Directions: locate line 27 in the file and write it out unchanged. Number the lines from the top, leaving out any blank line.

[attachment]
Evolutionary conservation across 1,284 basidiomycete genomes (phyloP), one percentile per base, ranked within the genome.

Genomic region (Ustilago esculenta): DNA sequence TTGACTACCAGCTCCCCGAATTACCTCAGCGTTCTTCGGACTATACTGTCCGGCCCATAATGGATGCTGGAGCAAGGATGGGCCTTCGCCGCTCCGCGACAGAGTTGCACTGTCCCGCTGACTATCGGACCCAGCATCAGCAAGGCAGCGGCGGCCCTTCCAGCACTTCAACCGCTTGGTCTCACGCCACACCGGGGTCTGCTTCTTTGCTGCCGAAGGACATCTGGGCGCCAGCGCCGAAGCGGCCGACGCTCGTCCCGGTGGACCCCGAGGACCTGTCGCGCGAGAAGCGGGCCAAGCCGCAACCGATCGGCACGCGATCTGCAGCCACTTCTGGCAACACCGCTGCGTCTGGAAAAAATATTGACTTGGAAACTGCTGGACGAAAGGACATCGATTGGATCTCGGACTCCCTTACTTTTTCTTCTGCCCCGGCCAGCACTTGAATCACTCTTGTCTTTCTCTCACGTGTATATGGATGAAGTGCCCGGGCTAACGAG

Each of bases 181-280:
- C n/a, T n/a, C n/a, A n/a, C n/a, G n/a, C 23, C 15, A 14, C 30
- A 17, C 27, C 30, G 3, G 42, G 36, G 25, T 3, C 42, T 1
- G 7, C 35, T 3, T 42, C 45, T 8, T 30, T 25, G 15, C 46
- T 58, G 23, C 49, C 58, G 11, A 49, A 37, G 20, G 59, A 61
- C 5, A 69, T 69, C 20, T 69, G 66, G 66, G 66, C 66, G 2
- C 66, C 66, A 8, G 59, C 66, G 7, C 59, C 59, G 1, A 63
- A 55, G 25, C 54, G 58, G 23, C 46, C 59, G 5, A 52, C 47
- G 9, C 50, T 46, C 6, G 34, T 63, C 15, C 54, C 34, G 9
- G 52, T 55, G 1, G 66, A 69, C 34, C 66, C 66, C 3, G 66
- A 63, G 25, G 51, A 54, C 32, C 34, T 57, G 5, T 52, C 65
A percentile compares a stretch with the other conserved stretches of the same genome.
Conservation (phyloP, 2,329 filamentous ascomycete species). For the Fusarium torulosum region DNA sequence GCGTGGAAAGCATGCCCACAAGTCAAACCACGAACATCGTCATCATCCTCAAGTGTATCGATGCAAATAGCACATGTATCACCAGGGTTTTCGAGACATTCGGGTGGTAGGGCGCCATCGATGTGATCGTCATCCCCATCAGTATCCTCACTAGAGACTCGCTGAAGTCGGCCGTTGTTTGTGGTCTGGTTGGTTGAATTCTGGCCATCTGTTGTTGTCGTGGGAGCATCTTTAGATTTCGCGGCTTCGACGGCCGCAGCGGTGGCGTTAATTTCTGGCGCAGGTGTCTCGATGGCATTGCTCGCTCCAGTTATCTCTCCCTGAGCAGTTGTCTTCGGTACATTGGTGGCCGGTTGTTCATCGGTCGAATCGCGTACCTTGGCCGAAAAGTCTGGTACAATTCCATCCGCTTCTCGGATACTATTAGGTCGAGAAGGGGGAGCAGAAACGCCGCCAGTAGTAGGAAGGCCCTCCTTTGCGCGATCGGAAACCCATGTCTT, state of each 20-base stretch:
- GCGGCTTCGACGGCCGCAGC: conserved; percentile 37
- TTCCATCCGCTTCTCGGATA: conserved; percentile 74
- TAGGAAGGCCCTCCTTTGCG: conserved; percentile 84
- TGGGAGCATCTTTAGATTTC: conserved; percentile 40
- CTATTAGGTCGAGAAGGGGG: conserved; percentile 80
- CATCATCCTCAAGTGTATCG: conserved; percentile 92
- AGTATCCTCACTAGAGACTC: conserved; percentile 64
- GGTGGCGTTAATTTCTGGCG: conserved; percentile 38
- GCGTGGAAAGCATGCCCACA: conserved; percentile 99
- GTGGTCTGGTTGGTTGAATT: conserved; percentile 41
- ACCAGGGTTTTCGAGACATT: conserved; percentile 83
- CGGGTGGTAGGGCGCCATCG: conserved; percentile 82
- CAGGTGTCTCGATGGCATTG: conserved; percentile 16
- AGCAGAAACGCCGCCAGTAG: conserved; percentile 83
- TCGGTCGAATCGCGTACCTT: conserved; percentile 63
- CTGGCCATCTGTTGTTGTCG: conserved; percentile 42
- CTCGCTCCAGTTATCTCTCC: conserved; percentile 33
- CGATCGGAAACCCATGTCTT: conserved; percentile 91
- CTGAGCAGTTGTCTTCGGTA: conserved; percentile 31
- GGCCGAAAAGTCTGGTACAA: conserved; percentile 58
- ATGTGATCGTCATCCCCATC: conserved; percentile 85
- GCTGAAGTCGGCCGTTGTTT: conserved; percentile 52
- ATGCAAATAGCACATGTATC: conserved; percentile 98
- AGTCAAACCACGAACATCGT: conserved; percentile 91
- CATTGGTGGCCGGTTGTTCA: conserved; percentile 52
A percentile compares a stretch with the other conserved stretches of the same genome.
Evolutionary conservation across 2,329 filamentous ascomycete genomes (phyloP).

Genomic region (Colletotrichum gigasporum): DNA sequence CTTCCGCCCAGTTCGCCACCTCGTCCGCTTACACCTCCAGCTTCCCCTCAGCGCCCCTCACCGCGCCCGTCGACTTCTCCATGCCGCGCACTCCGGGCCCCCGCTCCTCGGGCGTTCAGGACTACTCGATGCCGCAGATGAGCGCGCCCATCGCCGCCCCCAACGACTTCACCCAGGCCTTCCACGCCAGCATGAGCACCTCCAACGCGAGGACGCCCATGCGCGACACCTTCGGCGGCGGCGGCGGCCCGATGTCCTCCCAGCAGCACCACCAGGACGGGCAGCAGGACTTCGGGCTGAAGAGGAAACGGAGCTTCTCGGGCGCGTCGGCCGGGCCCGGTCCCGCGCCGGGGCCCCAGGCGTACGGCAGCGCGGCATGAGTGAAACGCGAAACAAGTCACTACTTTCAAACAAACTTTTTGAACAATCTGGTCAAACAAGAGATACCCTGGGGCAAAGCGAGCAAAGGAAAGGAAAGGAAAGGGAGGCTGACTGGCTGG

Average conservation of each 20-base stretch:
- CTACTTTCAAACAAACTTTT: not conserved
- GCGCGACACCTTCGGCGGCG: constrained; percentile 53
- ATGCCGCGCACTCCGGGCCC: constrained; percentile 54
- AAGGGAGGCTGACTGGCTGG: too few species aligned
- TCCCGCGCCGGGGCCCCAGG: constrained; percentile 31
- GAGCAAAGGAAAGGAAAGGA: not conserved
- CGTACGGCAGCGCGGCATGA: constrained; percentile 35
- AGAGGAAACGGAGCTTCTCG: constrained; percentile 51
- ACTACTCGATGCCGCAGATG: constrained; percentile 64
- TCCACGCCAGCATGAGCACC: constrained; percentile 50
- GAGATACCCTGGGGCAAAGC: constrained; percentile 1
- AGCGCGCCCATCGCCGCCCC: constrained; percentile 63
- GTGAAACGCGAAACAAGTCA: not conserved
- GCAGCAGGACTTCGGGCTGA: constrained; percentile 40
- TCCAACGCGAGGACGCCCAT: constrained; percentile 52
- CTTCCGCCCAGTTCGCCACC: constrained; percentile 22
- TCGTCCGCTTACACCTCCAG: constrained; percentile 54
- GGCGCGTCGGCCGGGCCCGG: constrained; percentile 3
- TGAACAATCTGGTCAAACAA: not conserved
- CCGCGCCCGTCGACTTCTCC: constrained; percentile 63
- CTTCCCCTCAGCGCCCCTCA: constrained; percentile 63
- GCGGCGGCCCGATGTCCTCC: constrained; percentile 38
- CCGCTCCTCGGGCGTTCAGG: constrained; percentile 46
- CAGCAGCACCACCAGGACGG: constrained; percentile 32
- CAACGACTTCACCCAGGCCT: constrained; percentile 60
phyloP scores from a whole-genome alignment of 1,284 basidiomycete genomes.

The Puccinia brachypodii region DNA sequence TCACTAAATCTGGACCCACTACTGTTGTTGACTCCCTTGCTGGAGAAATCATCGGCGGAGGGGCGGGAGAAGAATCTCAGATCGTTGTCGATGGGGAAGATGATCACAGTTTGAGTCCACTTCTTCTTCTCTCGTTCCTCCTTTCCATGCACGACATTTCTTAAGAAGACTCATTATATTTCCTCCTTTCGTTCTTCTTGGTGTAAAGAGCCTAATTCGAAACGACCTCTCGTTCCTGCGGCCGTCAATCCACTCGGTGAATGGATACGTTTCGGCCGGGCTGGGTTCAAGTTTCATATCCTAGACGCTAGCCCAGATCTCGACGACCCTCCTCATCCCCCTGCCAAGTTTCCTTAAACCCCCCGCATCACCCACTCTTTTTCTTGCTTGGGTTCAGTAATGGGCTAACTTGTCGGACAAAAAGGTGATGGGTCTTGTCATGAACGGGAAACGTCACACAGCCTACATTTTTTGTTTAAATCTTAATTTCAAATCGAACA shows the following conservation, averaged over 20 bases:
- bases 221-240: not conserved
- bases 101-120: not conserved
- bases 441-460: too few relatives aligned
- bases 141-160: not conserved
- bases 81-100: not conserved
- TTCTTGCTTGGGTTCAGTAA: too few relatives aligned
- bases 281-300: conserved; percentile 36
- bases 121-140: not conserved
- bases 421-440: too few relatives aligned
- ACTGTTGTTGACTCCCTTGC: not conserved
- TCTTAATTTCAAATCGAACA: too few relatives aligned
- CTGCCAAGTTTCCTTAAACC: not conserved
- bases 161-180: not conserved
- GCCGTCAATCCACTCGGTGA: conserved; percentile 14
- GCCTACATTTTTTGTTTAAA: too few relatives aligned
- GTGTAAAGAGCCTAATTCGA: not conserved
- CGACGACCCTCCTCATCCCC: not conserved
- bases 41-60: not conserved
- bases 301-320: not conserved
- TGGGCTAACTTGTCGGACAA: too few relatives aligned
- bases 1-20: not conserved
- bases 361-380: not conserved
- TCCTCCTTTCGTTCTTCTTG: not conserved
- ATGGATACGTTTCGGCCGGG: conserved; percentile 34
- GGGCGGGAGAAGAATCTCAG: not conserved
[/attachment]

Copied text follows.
- CGGGTGGTAGGGCGCCATCG: conserved; percentile 82